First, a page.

What prompted Carol Garrison to abruptly announce her resignation as president of UAB on the second day of fall classes? That seems to be the No. 1 mystery in Birmingham at the moment.
One theory has it that Garrison did not get along with Robert Witt, who was named chancellor of the University of Alabama System back in March. That might be a key component to it, but I suspect there is more to the story. Higher-ed elites often extend courtesies to each other--and one of those is an opportunity for a graceful departure. That either was not offered to Garrison, or she was in such a snit that she chose not to accept it.
Either way, she leaves in embarrassing fashion. Richard Marchase already has been named interim president, and my sources say Garrison was officially out the door and nowhere to be found by Monday of this week, just two working days after her announcement. Departures in higher ed don't come much more graceless than that.
I don't know the full story behind Garrison's hasty exit--yet. But I do know that UAB was experiencing a severe case of ethical rot on her watch. And I'm guessing that Garrison's failure to handle simple matters of right and wrong contributed to her downfall.
Two documents from my own unlawful termination speak volumes about Garrison's lack of integrity and courage.
The first is my written statement to a UAB employee committee that was chosen to hear a grievance regarding my termination. (You can view the document at the end of this post.) I submitted the written statement prior to a hearing, which lasted roughly four hours. It included oral statements from, and numerous questions to, both me and my supervisor, Pam Powell. Three other individuals--associate vice president Dale Turnbough, departmental HR officer Janice Ward, and IT analyst Sean Maher--testified at the hearing.
Probably the key issue in my written statement, and in the hearing itself, can be found near the bottom of page 3 and the top of page 4, under the heading "Insubordination." Here is what I wrote before the hearing ever took place:
I can only assume that this charge (insubordination) is based on the accusation that I have worked on my blog using UAB resources. A simple check of UAB IT records would show the facts: I've never touched the first keystroke on my blog using UAB resources. How do I know? I cannot access my blog without getting into a certain password-protected e-mail account. Without getting into that account, neither I nor anyone else can do a thing to my blog. And I have never opened that e-mail account at work. Dale Turnbough's letter of termination doesn't even allege that I've blogged at work.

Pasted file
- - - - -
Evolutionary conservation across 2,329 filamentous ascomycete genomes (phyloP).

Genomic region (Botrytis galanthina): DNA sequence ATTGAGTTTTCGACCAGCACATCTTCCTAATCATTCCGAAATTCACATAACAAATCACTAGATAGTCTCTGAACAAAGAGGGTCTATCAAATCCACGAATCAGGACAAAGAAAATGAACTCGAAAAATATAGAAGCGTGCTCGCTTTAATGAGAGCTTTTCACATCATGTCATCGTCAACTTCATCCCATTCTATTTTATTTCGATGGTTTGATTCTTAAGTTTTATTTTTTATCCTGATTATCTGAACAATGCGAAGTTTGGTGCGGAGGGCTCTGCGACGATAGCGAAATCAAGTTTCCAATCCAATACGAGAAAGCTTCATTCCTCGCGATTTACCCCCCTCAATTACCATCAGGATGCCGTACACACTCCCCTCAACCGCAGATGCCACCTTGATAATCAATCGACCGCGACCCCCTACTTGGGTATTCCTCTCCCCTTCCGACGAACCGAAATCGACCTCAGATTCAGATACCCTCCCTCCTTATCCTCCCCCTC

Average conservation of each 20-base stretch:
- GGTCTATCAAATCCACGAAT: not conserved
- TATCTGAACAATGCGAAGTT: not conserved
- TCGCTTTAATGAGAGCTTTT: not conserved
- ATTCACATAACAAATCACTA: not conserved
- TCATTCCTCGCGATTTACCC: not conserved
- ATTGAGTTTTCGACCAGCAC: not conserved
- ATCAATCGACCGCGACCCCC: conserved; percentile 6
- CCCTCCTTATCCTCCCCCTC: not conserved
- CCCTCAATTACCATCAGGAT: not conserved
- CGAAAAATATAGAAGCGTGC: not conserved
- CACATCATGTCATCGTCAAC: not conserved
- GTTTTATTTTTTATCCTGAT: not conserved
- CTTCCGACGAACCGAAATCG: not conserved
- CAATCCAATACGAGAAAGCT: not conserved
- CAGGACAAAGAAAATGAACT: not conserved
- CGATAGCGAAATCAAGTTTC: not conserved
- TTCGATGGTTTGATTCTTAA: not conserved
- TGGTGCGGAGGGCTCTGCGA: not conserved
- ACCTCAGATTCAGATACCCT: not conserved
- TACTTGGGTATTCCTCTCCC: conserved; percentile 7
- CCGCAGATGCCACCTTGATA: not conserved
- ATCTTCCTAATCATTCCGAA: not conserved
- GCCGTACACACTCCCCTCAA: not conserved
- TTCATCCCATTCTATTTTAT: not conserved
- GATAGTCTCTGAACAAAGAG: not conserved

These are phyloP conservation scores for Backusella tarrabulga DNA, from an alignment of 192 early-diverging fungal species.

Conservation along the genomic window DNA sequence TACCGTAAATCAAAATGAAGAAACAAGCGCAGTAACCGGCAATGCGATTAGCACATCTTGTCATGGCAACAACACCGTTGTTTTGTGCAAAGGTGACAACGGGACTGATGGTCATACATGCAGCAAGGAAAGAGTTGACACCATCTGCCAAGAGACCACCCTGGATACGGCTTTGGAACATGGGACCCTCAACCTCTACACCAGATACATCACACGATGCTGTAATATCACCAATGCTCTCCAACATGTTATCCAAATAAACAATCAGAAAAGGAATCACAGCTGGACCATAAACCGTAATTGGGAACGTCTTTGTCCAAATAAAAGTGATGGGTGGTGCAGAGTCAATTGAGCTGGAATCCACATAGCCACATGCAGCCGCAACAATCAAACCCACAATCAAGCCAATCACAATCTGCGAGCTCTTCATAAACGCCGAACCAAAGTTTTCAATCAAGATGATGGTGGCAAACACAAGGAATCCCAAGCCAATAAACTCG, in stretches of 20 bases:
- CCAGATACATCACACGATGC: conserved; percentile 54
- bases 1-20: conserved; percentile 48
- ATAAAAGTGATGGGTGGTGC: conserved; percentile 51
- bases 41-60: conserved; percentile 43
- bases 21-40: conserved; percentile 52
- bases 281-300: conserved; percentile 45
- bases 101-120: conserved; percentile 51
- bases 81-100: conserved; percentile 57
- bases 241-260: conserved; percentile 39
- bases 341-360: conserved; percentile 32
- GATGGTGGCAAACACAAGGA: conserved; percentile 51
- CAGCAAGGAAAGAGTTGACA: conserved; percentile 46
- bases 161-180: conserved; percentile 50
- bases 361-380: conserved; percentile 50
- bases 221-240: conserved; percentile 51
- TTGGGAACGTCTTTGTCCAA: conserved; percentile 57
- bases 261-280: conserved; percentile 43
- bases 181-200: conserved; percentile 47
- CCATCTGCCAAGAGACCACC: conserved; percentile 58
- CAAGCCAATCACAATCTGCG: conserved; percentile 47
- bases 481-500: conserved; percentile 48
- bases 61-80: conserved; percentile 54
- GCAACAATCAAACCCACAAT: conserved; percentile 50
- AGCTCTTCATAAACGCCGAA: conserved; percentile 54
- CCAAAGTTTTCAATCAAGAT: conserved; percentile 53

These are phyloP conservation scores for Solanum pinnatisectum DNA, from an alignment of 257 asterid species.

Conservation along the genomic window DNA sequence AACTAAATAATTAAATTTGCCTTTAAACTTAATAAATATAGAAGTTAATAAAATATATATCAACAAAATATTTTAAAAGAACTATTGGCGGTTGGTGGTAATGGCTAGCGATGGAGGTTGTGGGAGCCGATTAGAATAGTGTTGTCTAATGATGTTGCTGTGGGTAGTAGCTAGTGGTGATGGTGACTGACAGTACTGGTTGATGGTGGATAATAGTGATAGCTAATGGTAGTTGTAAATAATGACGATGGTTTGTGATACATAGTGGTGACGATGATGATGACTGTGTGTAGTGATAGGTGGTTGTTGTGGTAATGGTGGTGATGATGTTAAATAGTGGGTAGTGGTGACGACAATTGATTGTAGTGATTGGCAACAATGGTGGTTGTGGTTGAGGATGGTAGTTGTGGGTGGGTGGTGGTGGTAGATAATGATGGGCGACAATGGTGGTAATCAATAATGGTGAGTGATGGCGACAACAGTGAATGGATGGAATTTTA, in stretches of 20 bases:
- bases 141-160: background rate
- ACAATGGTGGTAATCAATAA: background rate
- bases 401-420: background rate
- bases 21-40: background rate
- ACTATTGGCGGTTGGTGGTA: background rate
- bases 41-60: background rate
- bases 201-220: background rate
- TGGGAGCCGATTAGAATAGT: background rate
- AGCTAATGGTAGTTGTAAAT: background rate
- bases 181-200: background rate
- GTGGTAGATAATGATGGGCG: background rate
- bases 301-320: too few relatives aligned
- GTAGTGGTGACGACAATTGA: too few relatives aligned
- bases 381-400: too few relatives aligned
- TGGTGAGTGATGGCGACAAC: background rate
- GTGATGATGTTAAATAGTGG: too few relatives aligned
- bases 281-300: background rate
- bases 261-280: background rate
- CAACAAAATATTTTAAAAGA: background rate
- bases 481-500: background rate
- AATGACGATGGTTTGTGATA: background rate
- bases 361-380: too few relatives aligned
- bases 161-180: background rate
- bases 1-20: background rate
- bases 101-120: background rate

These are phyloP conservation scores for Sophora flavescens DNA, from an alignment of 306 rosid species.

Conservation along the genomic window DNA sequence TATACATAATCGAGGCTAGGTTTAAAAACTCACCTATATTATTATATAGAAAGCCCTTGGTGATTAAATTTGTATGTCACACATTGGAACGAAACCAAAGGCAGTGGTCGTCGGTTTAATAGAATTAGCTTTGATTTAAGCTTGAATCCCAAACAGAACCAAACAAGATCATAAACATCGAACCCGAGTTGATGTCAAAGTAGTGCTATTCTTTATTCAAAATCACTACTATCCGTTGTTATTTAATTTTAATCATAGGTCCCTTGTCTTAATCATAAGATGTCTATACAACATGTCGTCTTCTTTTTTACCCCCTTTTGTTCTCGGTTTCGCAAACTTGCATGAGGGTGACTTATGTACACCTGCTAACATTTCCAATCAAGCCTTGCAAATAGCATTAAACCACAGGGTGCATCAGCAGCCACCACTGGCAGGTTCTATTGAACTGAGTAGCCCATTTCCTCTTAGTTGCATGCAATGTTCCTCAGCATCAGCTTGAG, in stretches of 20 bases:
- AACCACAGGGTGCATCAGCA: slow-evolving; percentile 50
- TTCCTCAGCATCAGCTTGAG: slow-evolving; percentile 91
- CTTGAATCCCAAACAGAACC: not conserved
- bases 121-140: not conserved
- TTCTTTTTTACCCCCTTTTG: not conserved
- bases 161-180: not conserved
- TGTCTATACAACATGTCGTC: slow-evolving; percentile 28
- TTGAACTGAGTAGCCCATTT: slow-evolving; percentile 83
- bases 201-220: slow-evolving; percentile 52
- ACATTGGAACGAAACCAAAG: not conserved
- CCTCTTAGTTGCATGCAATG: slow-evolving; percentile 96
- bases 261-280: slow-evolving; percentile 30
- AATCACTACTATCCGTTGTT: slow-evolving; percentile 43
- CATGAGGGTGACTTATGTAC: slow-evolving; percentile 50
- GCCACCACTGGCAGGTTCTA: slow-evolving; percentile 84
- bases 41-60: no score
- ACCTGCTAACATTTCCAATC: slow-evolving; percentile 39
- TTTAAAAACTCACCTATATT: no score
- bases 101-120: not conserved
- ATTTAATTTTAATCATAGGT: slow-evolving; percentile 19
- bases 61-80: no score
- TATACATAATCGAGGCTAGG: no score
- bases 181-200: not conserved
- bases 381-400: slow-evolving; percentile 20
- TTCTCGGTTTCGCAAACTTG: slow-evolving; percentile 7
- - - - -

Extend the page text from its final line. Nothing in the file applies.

What happened at the hearing? Sean Maher stated that he had been asked to monitor my computer usage for roughly a month, and he confirmed exactly what I had said--that I had never typed the first keystroke on my blog while on university time or equipment. How could I be insubordinate about something I wasn't doing in the first place?
The second document is Garrison's letter upholding my termination. You heard that right . . . the central charge against me was that I was blogging at work, UAB's own expert testified that I was not blogging at work, but I still was terminated. How can that happen? It's easy in GarrisonWorld.
A day or two after the grievance hearing, HR director Cheryl E.H. Locke summoned me to a meeting in which she said the committee had found I should not have been terminated. Under UAB policy, the HR director can accept or reject a committee's finding, and Locke said I could only return to work under three conditions: (1) I had to accept two written warnings in my file; (2) I had to accept an unspecified position in an unspecified department other than the one in which I had been working; (3) I had to quit blogging.
When I confronted Locke in writing about provision No. 3, she said it meant that I no longer could blog at work. I reminded her that the committee had found, and evidence had shown, that I never was blogging at work. Cheryl Locke was lying on this point; she told me, in the presence of two other HR types, that I would have to quit blogging in order to return to work. That is overwhelming evidence that the real reason I was fired rests with the content of this blog.
I refused to accept Locke's conditions, mainly because of the provision about two written warnings. Under university policy, an employee who gets three written warnings is automatically fired. I knew this provision was a thinly disguised attempt to get me back to work, sign away my rights on the discrimination I already had suffered, and then fire me all over again. To her credit, Locke did not deny it when I said that's what it looked like to me.